In 2012-2013, more than 50 km of records from the historic Paris site and 150 km of records from the newer Fontainebleau site were moved to the new Pierrefitte site. By the end of 2015, the Pierrefitte site kept 219.5 kilometres (136.4 mi) of records.[12] The decision to close the Fontainebleau site in 2016 after the discovery of structural issues in 2014 has led to the transfer of all Fontainebleau's remaining archives to the Pierrefitte site, a transfer that was to be completed in 2022,[15] at which point the Pierrefitte site of the National Archives would store more than 300 kilometres (190 mi) of physical records, close to maximum capacity, at a much earlier date than was originally anticipated. As a result, the National Archives have launched the construction of new storage capacity (100 km of shelves) at the Pierrefitte site, which should bring the total capacity of the Pierrefitte site to 480 kilometres (300 mi) of shelf space by 2026.[16]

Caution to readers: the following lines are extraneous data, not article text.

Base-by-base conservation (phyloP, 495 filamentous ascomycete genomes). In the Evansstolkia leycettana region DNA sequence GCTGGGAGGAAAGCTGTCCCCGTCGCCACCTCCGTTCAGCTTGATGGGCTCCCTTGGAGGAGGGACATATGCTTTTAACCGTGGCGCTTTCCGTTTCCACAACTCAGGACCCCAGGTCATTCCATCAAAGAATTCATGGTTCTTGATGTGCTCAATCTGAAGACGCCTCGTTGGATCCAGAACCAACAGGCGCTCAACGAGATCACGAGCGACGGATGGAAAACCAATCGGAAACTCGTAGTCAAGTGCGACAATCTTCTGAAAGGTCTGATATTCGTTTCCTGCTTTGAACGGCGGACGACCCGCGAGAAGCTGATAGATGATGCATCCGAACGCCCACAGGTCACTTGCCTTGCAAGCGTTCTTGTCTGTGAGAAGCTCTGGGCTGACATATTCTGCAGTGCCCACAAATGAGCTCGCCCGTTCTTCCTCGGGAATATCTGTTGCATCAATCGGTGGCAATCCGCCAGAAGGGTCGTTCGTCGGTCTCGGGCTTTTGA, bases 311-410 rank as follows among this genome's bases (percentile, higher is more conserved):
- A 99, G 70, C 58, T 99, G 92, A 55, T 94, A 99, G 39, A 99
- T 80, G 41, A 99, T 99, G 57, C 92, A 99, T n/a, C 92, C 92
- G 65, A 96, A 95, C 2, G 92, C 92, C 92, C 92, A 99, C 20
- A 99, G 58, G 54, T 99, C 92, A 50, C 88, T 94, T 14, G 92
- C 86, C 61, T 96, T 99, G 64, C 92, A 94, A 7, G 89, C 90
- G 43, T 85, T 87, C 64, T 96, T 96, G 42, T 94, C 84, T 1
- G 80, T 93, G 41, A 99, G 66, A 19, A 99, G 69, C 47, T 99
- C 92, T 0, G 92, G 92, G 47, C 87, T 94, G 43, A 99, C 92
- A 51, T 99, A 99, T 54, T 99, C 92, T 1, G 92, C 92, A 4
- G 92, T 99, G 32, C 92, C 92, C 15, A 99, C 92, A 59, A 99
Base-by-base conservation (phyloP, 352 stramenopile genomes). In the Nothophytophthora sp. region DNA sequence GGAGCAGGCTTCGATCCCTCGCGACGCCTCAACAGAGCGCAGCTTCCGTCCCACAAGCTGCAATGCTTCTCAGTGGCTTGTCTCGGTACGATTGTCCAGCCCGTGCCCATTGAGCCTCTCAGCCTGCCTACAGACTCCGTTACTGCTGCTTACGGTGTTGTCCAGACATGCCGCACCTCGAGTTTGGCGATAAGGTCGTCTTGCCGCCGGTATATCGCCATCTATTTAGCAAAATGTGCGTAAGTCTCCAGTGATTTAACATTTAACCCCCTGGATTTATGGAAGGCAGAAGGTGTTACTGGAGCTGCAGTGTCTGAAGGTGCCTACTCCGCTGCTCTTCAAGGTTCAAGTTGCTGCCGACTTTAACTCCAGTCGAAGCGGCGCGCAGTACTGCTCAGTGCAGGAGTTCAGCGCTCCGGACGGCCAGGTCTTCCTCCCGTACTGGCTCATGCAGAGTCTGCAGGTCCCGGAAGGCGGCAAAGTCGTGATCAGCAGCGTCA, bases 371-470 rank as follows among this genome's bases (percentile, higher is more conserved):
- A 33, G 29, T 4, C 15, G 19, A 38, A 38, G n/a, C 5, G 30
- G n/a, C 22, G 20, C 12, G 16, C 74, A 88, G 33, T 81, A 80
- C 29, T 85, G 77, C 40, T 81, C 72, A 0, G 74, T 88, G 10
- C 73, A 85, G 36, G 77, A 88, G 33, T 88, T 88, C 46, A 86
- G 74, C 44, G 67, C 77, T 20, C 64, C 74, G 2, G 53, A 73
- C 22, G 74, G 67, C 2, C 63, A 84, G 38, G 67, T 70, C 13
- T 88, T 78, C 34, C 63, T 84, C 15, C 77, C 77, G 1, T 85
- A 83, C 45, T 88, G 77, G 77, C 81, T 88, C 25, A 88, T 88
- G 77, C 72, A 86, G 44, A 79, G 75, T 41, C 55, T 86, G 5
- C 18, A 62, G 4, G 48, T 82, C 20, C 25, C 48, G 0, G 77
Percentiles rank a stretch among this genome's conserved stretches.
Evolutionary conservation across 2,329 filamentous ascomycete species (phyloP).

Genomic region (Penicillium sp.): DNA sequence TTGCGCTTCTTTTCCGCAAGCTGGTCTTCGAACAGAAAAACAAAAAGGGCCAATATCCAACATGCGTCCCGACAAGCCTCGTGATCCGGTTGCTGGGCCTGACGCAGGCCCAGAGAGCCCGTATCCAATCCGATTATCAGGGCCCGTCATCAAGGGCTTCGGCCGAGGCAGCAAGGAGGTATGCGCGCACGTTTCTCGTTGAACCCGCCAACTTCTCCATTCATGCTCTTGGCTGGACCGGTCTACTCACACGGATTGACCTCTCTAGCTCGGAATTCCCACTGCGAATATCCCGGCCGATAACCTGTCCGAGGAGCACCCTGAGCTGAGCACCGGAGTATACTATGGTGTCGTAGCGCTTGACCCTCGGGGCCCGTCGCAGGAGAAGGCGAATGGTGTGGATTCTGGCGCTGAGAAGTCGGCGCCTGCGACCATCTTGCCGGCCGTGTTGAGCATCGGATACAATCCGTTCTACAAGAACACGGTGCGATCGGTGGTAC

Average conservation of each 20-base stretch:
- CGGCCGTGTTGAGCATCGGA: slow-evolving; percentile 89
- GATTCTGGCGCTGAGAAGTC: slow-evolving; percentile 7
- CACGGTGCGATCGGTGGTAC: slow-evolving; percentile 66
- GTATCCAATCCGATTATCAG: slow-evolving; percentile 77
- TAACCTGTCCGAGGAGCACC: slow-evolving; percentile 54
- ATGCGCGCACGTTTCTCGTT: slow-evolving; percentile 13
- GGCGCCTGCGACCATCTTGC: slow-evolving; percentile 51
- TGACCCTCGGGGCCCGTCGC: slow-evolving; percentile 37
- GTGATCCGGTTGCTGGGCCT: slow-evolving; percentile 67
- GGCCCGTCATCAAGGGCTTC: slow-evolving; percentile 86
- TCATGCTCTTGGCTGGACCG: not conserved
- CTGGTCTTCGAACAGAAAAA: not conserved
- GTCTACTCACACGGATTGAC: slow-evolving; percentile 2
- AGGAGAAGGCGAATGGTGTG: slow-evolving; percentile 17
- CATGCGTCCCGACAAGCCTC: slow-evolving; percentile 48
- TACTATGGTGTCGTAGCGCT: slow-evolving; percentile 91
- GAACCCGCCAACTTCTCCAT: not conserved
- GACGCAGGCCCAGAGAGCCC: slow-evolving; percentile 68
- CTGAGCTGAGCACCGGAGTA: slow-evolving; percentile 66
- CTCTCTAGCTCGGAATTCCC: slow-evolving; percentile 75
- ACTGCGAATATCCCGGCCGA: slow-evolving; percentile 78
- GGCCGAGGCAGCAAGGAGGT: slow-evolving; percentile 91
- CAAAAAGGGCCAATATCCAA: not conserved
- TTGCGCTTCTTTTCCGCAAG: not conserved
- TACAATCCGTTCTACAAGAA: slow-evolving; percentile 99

The Pierrefitte-sur-Seine site of the National Archives stores all the archives of the French central state since 1790 (except those of the Ministry of Armed Forces and of the Ministry of Foreign Affairs, which have their own archive agencies, the Defence Historical Service and the Diplomatic Archives  [fr] respectively), as well as all the private archives from all periods seized during the French Revolution or deposited at the National Archives since then (archives of aristocratic families, industrialists, major historical figures, etc).[11] The Pierrefitte site will receive all the new records from the central state every year for the next 30 years after its opening.

Fontainebleau[edit]

The Centre for Contemporary Archives (Centre des archives contemporaines or CAC), founded as the Cité interministérielle des archives, opened in Fontainebleau in 1969. It was the repository for documents produced by the French central state since 1958 (founding of the Fifth Republic). In 2006 it contained 193 kilometres (120 mi) of physical records. The Fontainebleau site also stored the electronic archives collected by the National Archives, as well as the audio and video files kept by the National Archives.